Conservation came late to the Western world, it seems, starting only in the 17th century. Elsewhere people had been living within – and respectful of – their environment for hundreds, even thousands, of years. Philippa Ehrlich talks to modern researchers and conservationists who have learnt to empathise with communities whose survival depends on living in harmony with the world around them.
In a world where public officials in the USA are no longer allowed to speak about climate change and where terms like ‘the anthropocene era’ and the ‘sixth great extinction’ have become commonplace in global media, the outlook seems increasingly bleak for conservation. Despite the efforts of thousands of passionate individuals, centuries of dedicated work and billions of dollars spent, we are losing the battle to conserve our planet. This may be due, in part, to the sheer magnitude of the task. But as human beings we have successfully solved an endless parade of problems that might once have been seen as insurmountable. To change the apparently hopeless narrative around conservation, we need to take a very honest look at how we approach our work and measure its impact across the board, and to pay special attention to examples of conservation success.
A quick Wikipedia search reveals that Western literature points to conservation as a practice starting in 1662 with the publication of John Evelyn’s paper Sylva, which advocated for the protection of England’s forests in the face of rapidly dwindling timber resources. The more modern conservation movement, also dedicated to the protection of forests, can be said to have arisen in India in 1842. This may be the prevailing narrative recounted in the West, but there are numerous examples of conservation practices being carried out by indigenous people going back for thousands of years.
In 1981 Dr Robert (Bob) Johannes, a tropical marine ecologist, published Words of the Lagoon, in which he chronicled his work to discover and test the traditional ecological knowledge of fishing communities in Palau. What he found was an enormous encyclopaedia of critical and accurate knowledge about marine species and their life cycles and behaviours. Perhaps more surprisingly, he discovered how Palauans used this knowledge to fish not only successfully, but sustainably too. Traces of practices like theirs continue to exist on the fringes of modern society, where traditional communities are struggling to honour both their cultural way of life and their need to survive in the face of increasing competition for natural resources.
Small-scale fishing communities that rely directly on our oceans’ resources for survival are by far the biggest constituency of fishers globally. According to the Food and Agriculture Organization (FAO), more than 50 million of the world’s 51 million fishers are employed in small-scale fishing and are responsible for nearly half of the fisheries’ production worldwide. According to Dr Alasdair Harris, the executive director of Blue Ventures, ‘the only thing small about small-scale fishers is the size of their canoes’. Alasdair founded the UK-based marine conservation organisation in 2003 and in the past 14 years its work has given rise to some of the most successful conservation initiatives in the marine sphere. In western Madagascar, where Blue Ventures has been working the longest, the results have been startling. Today about 13% of Madagascar’s seabed is enclosed in 65 locally managed marine areas (LMMAs), following models that were pioneered by Blue Ventures and its partners just a decade ago.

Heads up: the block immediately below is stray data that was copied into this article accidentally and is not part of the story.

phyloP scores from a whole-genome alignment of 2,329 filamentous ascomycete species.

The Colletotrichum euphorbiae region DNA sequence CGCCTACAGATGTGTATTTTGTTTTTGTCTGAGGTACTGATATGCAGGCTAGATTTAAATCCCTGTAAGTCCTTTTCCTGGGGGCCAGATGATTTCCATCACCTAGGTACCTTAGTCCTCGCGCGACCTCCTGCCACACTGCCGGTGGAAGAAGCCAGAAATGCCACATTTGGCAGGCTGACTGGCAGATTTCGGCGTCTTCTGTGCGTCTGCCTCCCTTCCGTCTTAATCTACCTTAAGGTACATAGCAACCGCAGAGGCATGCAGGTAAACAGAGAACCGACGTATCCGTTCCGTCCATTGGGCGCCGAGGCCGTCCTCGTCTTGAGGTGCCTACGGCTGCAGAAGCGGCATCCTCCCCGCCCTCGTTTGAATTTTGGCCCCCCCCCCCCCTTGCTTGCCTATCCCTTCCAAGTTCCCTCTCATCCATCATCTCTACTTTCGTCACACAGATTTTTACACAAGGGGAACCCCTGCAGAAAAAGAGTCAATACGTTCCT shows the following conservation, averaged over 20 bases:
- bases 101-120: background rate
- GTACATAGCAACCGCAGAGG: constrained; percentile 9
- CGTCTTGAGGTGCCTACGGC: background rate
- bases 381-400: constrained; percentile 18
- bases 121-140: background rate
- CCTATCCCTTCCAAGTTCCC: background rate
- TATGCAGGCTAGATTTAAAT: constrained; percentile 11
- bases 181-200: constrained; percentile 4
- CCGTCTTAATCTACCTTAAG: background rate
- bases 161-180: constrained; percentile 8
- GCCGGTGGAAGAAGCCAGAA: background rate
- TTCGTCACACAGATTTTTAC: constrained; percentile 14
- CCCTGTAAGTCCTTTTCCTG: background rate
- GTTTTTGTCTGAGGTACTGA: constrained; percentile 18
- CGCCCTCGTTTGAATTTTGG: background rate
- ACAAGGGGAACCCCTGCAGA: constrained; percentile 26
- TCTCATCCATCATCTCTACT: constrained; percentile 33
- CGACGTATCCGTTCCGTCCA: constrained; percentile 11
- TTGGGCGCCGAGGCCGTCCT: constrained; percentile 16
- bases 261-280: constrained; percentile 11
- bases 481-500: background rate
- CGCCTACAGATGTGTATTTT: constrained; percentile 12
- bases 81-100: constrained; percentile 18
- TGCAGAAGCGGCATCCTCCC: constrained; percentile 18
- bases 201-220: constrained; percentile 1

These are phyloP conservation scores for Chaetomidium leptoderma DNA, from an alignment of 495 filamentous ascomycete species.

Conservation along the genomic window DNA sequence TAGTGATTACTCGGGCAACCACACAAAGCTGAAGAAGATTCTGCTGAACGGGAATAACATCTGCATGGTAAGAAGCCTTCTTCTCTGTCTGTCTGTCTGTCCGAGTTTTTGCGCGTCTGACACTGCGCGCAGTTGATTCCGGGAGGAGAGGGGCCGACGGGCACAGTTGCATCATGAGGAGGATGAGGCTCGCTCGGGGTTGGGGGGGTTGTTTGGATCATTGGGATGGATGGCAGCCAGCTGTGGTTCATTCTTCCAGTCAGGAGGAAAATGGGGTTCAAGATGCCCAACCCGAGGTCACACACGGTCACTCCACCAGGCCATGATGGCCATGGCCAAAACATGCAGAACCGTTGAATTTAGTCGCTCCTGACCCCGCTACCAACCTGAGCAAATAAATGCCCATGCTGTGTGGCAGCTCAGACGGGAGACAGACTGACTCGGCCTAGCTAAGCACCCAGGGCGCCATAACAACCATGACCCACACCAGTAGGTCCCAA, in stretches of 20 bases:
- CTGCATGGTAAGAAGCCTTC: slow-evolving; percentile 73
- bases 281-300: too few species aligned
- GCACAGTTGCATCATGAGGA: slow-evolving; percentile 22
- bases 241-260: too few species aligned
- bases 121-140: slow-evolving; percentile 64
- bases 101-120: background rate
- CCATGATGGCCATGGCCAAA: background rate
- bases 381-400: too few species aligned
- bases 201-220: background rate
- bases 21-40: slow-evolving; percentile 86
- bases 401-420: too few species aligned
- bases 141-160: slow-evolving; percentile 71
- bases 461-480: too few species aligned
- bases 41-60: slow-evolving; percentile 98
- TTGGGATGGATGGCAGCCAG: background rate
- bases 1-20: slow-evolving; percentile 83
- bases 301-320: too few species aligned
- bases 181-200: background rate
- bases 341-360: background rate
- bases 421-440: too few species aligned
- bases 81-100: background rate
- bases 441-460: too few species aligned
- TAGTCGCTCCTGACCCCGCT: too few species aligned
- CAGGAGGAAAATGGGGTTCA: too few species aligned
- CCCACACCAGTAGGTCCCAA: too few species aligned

In recent years, marine protected areas (MPAs) have been endorsed by international conservation organisations as the ‘silver bullet’ for sustaining marine ecosystems. In a growing trend, governments have been declaring mega-MPAs such as Chagos in the Indian Ocean and Pitcairn in the Pacific. Their aspirations are bold, yet few data exist to show how effective such immense, predominantly open-ocean MPAs really are, and many questions about critical issues such as enforcement remain. ‘Sadly, the prevailing paradigm in conservation today is that our industry is still largely dominated by science and it often pays no more than lip service to recognising the importance of engaging with the people who depend on the sea,’ explains Alasdair. ‘The fact that the vast majority of the world’s marine protected areas are failing is a sobering reminder of their poor design and their failure to understand or address local needs.’
In the case of Blue Ventures’ work in western Madagascar, the LMMA model is very different. Here protected areas have been designated with the support of local people, who are managing them autonomously in cooperation with neighbouring communities and with the support of Blue Ventures and its NGO partners. After years of monitoring and evaluation, the data are looking positive. ‘Key ecological indicators are demonstrating compelling evidence of improvements in locally managed marine areas in Madagascar,’ reports Alasdair. ‘Inside reserves established by communities 10 years ago, fish biomass has started to increase compared to areas outside the reserves. That’s the holy grail result that we’re after with marine protection.’